Cambodia battles COVID surge | Daily News

Cambodia battles COVID surge

Cambodia is in the grip of its worst outbreak of the Coronavirus since the pandemic began more than a year ago, the World Health Organization (WHO) has said, warning that the Southeast Asian nation is on the verge of a “national tragedy”.

In less than a week, Cambodia has recorded more than 1,000 cases of the virus. As of Wednesday, 35 people had died.

That compares with less than 500 cases in the first year of the pandemic and no COVID-19-related deaths reported at all.

On Thursday, the government ordered all residents of Phnom Penh, the capital, and the neighbouring district of Ta Khmau, to stay at home unless they needed to buy food or seek medical treatment.

The lockdown comes in the middle of the Khmer New Year, a three-day national holiday, which began on Wednesday, and usually sees thousands of Cambodians travel to their home provinces to celebrate.

The WHO earlier in the week implored people to stay at home.

“We stand on the brink of a national tragedy because of COVID-19. Despite our best efforts, we are struggling to control the virus. New cases occur every day and we are racing against the virus,” said Dr Li Ailan, the WHO Representative to Cambodia.

“Unless we can stop the outbreak, Cambodia’s health system is at high risk of being overwhelmed which would have disastrous consequences.”

Cambodia had previously experienced only small clusters of COVID-19 that were quickly controlled, but Dr Li says the emergence of the variant of COVID-19 that was first detected in the UK – known officially as the B.1.1.7 variant – meant things were different this time.

“The B.1.1.7 variant spreads more easily between people and can cause serious illness,” she said. “Many countries with strong health systems have been overwhelmed by this variant. We need to ensure the same doesn’t happen to Cambodia.”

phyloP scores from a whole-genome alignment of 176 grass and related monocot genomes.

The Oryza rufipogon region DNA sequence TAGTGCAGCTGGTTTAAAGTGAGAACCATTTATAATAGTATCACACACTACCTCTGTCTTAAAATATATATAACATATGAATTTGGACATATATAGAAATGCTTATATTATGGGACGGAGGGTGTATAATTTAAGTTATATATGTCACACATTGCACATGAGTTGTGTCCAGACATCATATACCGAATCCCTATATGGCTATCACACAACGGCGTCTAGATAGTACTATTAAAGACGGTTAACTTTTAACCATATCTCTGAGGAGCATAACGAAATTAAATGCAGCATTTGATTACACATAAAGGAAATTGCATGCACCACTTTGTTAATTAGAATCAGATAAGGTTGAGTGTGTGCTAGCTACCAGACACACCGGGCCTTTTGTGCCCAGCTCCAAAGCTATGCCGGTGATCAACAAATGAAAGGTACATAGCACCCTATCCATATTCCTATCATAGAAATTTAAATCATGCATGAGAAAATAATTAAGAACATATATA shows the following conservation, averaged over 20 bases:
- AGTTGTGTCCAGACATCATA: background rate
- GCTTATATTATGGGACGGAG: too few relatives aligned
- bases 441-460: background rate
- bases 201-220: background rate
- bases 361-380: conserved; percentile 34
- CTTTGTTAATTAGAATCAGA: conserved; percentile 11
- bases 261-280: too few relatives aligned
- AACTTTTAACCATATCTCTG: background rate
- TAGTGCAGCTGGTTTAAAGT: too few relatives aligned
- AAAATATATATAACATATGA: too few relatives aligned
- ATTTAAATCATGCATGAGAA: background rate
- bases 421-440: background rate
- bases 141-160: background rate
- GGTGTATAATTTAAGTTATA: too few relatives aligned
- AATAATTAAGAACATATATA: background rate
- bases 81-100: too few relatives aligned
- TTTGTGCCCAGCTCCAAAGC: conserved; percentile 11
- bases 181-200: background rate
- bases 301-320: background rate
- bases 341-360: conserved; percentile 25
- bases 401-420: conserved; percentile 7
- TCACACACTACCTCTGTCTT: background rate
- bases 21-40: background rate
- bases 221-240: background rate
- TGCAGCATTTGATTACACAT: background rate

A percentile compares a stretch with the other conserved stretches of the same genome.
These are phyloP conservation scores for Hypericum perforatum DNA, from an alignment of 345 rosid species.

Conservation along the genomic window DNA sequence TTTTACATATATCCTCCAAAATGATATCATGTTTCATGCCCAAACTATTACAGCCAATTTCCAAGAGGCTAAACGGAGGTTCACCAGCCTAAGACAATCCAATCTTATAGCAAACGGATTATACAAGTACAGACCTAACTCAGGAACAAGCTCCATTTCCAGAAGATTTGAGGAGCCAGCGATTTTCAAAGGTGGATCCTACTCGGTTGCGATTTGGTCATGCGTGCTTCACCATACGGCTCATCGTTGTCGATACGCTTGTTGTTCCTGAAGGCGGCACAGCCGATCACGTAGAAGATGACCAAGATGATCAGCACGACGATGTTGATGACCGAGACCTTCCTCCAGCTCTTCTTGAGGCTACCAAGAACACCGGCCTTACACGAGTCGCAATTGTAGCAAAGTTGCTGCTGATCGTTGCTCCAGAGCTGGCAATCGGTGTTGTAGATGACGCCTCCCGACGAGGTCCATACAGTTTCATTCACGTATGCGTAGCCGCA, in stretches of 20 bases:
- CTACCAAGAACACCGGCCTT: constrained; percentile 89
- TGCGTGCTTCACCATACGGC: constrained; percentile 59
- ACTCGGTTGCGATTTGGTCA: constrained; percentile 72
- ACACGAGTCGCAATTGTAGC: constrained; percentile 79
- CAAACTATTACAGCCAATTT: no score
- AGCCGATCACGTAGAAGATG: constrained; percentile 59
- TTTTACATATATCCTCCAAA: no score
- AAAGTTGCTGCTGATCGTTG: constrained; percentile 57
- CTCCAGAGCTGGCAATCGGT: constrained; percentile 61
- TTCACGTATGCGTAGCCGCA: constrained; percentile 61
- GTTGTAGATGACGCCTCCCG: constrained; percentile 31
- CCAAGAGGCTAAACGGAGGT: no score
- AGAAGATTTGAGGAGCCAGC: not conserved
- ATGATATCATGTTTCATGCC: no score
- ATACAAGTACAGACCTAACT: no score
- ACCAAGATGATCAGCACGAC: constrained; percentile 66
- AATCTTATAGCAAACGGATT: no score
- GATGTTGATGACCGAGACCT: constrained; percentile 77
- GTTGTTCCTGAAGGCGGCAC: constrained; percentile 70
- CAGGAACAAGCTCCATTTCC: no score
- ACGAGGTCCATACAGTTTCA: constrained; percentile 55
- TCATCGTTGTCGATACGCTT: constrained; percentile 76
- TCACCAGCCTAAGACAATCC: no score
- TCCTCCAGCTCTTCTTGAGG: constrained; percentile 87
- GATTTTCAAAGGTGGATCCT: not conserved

All new cases are linked to an outbreak known as the February 20 event, marking the date it was first detected. The origin has been traced to four Chinese nationals who are alleged to have bribed security guards to leave hotel quarantine before the end of their mandated 14-day stay. Reports say the group had arrived from Dubai, one of more than 90 countries where the B.1.1.7 variant has now spread to. Prime Minister Hun Sen in a speech last Saturday acknowledged that “bad governance” was a factor in the worsening outbreak, which is responsible for all of Cambodia’s more than 30 virus-related fatalities and has pushed the total number of cases in the country to more than 4,500 ones.

At least 50 people who tested positive for COVID-19 gave false information about their address, leaving authorities unable to locate them.

Causing further alarm, the virus has spread into the garment industry, which provides work to millions of people and is a crucial part of the economy. So far, at least 50 infections have been detected at Din Han factory in Phnom Penh, Cambodia’s capital and advocates fear that more workers are vulnerable.

May Sopheaktra, the secretary-general of President of Cambodian Alliance of Trade Union (CATU), says workers themselves were increasingly concerned about the risk.

Sopheaktra added there was insufficient monitoring within factories to guarantee workers were following COVID-19 guidelines, such as social distancing.

“The garment industry is not closely monitored,” he said, adding digital thermometers in use at sites appeared to be faulty. Transportation is also a major concern, he said. Factories employ thousands of staff, largely women, from poor rural areas. Many travel to and from work in tightly packed trucks. While the trucks are open to the air, they are packed with passengers.

“When they are in trucks they don’t have social distancing, 30 to 40 of them in the same truck at once.”

Other hotspots include several local markets, which are also densely packed with traders and customers from across the country. (Al Jazeera)